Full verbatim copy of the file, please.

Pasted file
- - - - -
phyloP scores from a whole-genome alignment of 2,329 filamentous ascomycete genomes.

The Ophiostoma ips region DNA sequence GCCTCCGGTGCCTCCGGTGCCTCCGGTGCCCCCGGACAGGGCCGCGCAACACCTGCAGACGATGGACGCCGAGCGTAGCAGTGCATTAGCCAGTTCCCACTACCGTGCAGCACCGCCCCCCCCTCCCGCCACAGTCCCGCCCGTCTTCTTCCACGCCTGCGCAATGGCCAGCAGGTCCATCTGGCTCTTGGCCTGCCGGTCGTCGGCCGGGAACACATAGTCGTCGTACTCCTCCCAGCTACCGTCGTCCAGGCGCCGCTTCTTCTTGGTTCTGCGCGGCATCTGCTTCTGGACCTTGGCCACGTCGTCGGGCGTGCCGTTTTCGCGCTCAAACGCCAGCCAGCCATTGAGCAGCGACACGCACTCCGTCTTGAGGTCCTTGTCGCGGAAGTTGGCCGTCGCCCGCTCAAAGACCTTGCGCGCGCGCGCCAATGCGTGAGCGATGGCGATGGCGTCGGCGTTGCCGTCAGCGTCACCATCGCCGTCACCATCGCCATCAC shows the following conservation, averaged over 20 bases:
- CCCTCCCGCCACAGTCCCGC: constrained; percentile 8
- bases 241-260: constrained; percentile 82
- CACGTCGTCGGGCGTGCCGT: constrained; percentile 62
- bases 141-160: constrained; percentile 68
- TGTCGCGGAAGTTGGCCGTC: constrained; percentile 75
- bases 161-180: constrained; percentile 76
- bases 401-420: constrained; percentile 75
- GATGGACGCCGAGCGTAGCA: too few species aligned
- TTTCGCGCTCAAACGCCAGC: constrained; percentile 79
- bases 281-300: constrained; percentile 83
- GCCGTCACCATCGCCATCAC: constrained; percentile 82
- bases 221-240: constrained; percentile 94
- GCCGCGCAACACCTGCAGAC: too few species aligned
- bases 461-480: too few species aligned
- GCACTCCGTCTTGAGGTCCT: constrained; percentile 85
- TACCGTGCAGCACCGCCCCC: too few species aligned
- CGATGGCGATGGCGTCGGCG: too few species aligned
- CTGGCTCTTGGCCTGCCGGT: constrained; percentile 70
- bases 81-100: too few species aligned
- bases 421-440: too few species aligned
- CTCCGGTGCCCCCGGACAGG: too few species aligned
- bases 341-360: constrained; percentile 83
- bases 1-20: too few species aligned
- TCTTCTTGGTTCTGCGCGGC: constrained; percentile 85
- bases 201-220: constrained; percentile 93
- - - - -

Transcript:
phyloP scores from a whole-genome alignment of 2,329 filamentous ascomycete genomes.

The Ophiostoma ips region DNA sequence GCCTCCGGTGCCTCCGGTGCCTCCGGTGCCCCCGGACAGGGCCGCGCAACACCTGCAGACGATGGACGCCGAGCGTAGCAGTGCATTAGCCAGTTCCCACTACCGTGCAGCACCGCCCCCCCCTCCCGCCACAGTCCCGCCCGTCTTCTTCCACGCCTGCGCAATGGCCAGCAGGTCCATCTGGCTCTTGGCCTGCCGGTCGTCGGCCGGGAACACATAGTCGTCGTACTCCTCCCAGCTACCGTCGTCCAGGCGCCGCTTCTTCTTGGTTCTGCGCGGCATCTGCTTCTGGACCTTGGCCACGTCGTCGGGCGTGCCGTTTTCGCGCTCAAACGCCAGCCAGCCATTGAGCAGCGACACGCACTCCGTCTTGAGGTCCTTGTCGCGGAAGTTGGCCGTCGCCCGCTCAAAGACCTTGCGCGCGCGCGCCAATGCGTGAGCGATGGCGATGGCGTCGGCGTTGCCGTCAGCGTCACCATCGCCGTCACCATCGCCATCAC shows the following conservation, averaged over 20 bases:
- CCCTCCCGCCACAGTCCCGC: constrained; percentile 8
- bases 241-260: constrained; percentile 82
- CACGTCGTCGGGCGTGCCGT: constrained; percentile 62
- bases 141-160: constrained; percentile 68
- TGTCGCGGAAGTTGGCCGTC: constrained; percentile 75
- bases 161-180: constrained; percentile 76
- bases 401-420: constrained; percentile 75
- GATGGACGCCGAGCGTAGCA: too few species aligned
- TTTCGCGCTCAAACGCCAGC: constrained; percentile 79
- bases 281-300: constrained; percentile 83
- GCCGTCACCATCGCCATCAC: constrained; percentile 82
- bases 221-240: constrained; percentile 94
- GCCGCGCAACACCTGCAGAC: too few species aligned
- bases 461-480: too few species aligned
- GCACTCCGTCTTGAGGTCCT: constrained; percentile 85
- TACCGTGCAGCACCGCCCCC: too few species aligned
- CGATGGCGATGGCGTCGGCG: too few species aligned
- CTGGCTCTTGGCCTGCCGGT: constrained; percentile 70
- bases 81-100: too few species aligned
- bases 421-440: too few species aligned
- CTCCGGTGCCCCCGGACAGG: too few species aligned
- bases 341-360: constrained; percentile 83
- bases 1-20: too few species aligned
- TCTTCTTGGTTCTGCGCGGC: constrained; percentile 85
- bases 201-220: constrained; percentile 93